The Journal of Politics


Reputation and Cooperation in Voluntary Exchanges: Comparing Local and Central Institutions

T. K. Ahna1, Justin Esareya2 and John T. Scholza3

a1 Korea University

a2 Emory University

a3 Florida State University


Our experimental study compares the effectiveness of three reputation mechanisms believed to enhance cooperation. Groups of 14 subjects repeatedly select partners, play two-person prisoner's dilemmas, and rely only on individual experience to find trustworthy exchange partners in the baseline condition. The local condition represents emergent, bottom-up networks that allow partners to voluntarily share recommendations. The central condition represents designed, top-down institutions that allow wide dissemination of recommendations provided voluntarily. Surprisingly, the greater provision and use of information in the local condition supports the highest level of cooperation, suggesting an unrecognized advantage of exchange networks over centralized institutions in credibility and information provision.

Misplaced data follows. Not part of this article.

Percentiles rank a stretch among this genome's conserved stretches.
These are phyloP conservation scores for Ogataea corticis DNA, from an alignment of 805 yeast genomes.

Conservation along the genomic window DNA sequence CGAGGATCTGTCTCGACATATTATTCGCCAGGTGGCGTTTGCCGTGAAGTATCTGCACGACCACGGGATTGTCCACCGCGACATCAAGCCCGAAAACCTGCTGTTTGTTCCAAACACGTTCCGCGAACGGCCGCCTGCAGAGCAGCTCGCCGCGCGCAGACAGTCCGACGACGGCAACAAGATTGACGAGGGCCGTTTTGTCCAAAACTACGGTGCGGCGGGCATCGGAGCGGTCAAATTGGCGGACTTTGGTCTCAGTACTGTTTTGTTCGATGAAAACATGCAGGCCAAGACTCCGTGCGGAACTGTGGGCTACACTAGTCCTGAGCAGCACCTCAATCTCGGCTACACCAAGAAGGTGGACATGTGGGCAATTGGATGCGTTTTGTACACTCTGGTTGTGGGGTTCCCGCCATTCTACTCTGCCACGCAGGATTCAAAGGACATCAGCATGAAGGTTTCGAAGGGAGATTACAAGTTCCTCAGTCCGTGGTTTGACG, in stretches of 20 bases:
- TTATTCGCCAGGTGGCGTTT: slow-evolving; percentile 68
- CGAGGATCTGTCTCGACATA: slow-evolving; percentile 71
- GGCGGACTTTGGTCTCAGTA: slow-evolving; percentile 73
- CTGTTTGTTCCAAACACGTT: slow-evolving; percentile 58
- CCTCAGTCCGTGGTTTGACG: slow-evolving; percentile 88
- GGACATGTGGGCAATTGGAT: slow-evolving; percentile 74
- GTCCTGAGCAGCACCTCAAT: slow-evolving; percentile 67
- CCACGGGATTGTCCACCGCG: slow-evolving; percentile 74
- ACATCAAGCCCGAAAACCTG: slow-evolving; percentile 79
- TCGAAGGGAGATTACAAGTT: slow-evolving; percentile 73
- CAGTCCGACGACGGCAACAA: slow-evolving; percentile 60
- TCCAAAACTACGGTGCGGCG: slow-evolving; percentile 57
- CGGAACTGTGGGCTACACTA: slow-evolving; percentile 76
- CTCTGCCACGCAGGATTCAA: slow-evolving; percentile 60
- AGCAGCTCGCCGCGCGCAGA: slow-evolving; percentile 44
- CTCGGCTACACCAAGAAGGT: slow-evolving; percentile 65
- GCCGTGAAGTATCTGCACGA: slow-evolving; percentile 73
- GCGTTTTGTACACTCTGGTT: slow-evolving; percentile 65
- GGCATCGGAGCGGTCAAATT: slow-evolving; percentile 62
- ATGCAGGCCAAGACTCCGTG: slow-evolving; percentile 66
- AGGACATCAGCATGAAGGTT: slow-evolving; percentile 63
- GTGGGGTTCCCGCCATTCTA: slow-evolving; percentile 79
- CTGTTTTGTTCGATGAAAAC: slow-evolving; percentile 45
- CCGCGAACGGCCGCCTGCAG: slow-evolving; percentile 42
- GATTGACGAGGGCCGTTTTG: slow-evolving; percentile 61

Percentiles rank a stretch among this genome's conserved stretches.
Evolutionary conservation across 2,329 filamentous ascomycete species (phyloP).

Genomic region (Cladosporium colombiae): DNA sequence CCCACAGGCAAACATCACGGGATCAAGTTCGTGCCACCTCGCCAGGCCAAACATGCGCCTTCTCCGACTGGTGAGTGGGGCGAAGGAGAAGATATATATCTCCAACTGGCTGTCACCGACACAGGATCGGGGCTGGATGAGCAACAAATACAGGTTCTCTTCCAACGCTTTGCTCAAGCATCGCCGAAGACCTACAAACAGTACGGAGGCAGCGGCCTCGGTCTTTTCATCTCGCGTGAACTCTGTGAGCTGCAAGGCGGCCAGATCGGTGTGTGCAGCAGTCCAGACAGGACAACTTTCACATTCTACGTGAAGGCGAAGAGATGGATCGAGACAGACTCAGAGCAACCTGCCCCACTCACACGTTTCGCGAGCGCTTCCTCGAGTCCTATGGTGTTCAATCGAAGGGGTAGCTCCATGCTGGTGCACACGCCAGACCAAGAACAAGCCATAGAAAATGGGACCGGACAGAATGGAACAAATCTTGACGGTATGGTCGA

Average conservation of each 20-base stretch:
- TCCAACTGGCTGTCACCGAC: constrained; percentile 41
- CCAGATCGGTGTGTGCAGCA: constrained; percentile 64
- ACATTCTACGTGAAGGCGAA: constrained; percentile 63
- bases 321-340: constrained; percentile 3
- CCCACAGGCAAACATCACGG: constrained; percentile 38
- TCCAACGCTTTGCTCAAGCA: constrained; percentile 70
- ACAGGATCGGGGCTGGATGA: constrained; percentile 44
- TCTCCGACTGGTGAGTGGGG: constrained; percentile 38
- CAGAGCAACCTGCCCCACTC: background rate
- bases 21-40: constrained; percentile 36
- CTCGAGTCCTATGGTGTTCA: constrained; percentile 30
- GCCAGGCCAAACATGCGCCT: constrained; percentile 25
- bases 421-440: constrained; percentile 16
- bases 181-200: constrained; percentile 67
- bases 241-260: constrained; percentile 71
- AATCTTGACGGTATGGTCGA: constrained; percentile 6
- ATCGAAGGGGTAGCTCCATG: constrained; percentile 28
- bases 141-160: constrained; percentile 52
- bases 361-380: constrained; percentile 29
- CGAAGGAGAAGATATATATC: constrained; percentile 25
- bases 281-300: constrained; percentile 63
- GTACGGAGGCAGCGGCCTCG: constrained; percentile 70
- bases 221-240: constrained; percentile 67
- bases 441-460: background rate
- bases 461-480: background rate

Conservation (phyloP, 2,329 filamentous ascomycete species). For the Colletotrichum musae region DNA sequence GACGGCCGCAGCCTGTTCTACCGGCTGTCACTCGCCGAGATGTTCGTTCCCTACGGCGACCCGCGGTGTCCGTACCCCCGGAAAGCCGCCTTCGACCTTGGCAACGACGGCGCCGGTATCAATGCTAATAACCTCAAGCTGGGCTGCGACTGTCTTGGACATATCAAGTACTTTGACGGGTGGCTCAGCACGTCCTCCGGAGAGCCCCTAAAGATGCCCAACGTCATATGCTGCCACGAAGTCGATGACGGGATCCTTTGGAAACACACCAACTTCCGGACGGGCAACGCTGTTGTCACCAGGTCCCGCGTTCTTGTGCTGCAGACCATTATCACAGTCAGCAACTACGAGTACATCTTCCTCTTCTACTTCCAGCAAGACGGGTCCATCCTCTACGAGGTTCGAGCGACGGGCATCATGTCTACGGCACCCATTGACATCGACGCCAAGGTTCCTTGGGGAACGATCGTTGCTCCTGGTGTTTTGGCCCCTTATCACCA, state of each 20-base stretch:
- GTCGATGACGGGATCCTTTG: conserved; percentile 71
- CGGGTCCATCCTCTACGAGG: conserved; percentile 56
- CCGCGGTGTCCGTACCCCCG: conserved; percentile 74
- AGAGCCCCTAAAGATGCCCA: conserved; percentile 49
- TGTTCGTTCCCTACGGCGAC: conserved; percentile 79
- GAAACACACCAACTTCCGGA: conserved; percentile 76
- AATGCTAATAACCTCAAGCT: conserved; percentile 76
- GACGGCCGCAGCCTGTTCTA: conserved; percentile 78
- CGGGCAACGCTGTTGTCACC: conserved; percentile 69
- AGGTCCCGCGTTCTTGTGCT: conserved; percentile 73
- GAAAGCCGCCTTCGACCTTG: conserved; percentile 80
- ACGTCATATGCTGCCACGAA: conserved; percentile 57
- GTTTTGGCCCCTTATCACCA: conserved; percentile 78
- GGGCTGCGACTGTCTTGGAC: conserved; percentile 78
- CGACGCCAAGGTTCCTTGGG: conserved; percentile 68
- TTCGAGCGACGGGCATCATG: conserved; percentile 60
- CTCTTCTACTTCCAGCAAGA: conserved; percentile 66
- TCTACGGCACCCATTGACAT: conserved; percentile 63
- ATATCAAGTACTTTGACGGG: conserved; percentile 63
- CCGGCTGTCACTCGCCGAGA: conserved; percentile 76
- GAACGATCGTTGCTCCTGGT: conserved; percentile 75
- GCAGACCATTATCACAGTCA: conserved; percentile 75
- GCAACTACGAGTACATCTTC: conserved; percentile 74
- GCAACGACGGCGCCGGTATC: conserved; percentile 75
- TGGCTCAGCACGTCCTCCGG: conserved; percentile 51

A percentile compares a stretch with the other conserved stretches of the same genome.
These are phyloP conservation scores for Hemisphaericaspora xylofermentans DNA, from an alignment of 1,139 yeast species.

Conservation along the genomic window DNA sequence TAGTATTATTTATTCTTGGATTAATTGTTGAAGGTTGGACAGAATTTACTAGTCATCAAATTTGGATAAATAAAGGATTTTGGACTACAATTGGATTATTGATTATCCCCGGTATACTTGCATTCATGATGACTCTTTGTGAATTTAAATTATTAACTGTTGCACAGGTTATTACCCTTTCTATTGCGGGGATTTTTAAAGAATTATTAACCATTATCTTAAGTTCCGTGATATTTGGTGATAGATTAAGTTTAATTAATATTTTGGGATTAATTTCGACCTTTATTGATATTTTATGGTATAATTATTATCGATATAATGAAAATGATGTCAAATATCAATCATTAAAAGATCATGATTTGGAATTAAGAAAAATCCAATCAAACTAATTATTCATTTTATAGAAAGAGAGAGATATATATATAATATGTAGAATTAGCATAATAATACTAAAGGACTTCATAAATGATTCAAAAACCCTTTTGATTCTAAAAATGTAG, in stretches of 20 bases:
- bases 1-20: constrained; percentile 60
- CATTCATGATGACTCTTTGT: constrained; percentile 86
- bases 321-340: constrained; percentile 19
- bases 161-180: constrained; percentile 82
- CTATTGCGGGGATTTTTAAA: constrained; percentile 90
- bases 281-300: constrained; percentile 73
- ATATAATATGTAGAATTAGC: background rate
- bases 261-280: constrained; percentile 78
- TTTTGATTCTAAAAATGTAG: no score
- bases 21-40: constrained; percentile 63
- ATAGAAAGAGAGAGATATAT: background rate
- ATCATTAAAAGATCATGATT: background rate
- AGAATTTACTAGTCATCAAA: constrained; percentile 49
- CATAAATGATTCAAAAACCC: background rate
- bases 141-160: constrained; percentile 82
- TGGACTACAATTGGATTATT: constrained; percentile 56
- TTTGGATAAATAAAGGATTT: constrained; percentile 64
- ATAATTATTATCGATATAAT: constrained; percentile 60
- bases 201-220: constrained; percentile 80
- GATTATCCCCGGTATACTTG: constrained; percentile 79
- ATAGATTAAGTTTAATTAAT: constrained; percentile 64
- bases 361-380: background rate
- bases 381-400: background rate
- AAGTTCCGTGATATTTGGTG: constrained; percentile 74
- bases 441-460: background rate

(Received January 07 2008)

(Accepted August 16 2008)


T.K. Ahn is associate professor of public administration, Korea University, Seoul, Korea 136-701.

Justin Esarey is assistant professor of political science, Emory University, Atlanta, GA 30322.

John T. Scholz is Eppes Professor of Political Science, Florida State University, Tallahassee, FL 32306.